Carl Warner, an attorney defending 11 Guantanamo detainees, appeared in an interview with Russia Today and read a statement from one of his clients, Faiz al-Kandari, who remains detained despite having his charges dropped last year.
Kandari’s statement was the following:
“I scare myself when I look in the mirror. Let them kill us as we have nothing to lose. We died when Obama indefinitely detained us. Respect us or kill us. It is your choice. The US must take off its mask and kill us.”
Kandari, along with dozens of other Guantanamo detainees, is taking part in a hunger strike to protest his deprivation of legal due process. Warner said he had lost “more than 30 pounds less than a month ago,” his “cheeks were sunk in. He was exhausted, weak, he could not stand.”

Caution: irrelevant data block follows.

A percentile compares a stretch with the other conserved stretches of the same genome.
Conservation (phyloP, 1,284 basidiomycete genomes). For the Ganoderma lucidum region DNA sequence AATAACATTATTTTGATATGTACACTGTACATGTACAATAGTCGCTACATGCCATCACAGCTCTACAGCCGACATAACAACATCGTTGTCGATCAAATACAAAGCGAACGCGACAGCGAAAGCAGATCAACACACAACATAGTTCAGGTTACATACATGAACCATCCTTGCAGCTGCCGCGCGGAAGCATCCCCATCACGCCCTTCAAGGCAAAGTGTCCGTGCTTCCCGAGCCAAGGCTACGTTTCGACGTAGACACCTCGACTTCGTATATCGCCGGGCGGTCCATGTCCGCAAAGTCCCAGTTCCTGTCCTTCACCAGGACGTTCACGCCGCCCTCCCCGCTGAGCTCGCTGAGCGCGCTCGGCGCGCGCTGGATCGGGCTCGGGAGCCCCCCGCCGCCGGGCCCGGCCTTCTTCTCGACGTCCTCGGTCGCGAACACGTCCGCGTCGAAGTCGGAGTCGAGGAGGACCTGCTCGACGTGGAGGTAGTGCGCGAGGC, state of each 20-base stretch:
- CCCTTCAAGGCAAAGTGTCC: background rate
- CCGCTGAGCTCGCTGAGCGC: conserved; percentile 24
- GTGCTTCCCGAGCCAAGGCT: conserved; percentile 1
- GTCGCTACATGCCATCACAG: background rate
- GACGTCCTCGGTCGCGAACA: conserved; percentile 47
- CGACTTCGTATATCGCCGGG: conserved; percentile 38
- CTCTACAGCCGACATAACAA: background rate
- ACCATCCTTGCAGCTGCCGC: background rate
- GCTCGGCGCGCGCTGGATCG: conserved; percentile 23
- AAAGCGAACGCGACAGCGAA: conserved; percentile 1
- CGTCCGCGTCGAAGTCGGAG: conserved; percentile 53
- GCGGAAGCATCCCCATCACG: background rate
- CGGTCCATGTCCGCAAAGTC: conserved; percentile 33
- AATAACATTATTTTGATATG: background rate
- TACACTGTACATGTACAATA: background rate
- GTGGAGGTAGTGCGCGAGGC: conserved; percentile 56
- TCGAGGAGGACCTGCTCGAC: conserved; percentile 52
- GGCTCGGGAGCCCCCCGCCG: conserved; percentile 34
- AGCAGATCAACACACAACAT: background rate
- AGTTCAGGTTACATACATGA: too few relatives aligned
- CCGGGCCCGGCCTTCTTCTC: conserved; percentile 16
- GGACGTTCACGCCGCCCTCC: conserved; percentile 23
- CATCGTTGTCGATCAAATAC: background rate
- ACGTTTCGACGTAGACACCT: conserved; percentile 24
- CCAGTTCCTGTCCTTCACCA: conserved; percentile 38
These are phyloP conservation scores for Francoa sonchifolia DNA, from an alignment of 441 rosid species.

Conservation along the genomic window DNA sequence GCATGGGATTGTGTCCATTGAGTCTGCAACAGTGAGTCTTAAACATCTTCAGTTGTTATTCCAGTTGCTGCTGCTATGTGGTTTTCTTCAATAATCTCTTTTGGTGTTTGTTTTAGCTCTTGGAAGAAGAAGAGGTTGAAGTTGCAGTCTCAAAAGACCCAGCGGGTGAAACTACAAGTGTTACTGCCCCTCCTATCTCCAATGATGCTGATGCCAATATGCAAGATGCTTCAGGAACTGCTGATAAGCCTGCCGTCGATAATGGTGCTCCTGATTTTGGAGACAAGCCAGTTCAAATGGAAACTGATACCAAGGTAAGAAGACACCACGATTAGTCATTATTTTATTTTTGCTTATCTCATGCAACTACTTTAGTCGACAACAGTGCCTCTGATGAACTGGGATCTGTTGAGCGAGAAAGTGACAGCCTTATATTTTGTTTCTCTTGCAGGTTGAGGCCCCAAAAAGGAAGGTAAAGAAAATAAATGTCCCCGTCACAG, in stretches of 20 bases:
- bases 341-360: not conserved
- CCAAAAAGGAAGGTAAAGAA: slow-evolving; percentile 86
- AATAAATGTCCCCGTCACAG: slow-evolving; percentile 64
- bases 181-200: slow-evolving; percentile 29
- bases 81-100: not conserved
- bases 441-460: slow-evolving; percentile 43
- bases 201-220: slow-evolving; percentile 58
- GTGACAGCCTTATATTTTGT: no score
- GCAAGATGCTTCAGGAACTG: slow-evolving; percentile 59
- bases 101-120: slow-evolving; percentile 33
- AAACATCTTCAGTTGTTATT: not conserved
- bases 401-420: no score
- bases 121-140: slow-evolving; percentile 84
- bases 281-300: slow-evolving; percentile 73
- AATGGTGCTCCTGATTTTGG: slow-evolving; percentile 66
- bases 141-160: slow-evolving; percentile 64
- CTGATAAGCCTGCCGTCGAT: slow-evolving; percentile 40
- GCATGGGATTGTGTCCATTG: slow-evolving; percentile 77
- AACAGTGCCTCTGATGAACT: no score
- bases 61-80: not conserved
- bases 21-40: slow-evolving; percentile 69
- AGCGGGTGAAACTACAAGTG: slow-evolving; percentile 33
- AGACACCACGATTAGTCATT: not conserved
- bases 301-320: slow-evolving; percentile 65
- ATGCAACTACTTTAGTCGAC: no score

“I do not want to see my clients die,” Warner added, “and the fact that they are in this condition is one of the most heart-wrenching things I have had to experience as a lawyer.”
The absolute worst part of all of this is not that these men, who are unjustly and indefinitely detained, are suffering from lack of nourishment. Rather, it is the deafening silence in the US media about their hunger strike. Such protests are intended to create pressure on the authorities to change cruel policies like indefinite detention without charge or trial. But if the media and the public don’t care, then there is no pressure, and hunger strikers simply die.